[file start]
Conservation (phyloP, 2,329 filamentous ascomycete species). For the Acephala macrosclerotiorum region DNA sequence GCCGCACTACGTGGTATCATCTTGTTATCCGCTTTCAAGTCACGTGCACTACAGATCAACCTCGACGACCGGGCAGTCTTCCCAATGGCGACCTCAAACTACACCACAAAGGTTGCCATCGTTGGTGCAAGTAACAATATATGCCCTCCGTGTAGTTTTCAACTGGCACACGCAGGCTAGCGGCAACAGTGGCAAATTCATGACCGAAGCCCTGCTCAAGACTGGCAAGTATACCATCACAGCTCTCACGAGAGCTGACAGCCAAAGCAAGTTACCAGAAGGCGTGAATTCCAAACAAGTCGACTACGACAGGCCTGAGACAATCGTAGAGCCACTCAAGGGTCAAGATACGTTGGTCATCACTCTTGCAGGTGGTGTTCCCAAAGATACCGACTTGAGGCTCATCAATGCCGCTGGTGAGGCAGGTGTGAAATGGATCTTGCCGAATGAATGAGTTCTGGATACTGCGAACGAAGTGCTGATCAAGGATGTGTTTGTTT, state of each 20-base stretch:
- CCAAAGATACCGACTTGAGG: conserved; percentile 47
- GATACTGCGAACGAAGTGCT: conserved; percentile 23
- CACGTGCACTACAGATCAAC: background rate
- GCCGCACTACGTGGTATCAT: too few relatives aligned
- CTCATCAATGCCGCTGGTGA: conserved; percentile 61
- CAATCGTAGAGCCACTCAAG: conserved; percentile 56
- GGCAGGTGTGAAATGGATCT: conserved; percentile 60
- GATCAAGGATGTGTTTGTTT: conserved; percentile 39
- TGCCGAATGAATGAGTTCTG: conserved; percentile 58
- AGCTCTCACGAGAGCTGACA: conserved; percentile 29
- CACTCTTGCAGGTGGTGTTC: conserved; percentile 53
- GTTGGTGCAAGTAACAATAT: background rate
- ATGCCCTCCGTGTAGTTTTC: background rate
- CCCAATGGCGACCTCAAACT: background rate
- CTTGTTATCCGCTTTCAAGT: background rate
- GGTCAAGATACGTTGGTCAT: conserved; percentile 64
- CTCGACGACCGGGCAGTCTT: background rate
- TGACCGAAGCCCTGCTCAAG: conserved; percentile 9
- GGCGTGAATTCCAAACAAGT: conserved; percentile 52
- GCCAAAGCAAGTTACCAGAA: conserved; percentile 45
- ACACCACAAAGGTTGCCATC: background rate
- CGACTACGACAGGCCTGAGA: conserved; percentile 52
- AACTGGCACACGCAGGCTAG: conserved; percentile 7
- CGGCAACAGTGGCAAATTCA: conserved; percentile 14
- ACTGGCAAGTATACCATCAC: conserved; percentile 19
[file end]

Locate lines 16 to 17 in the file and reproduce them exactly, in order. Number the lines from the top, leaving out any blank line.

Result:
- CTTGTTATCCGCTTTCAAGT: background rate
- GGTCAAGATACGTTGGTCAT: conserved; percentile 64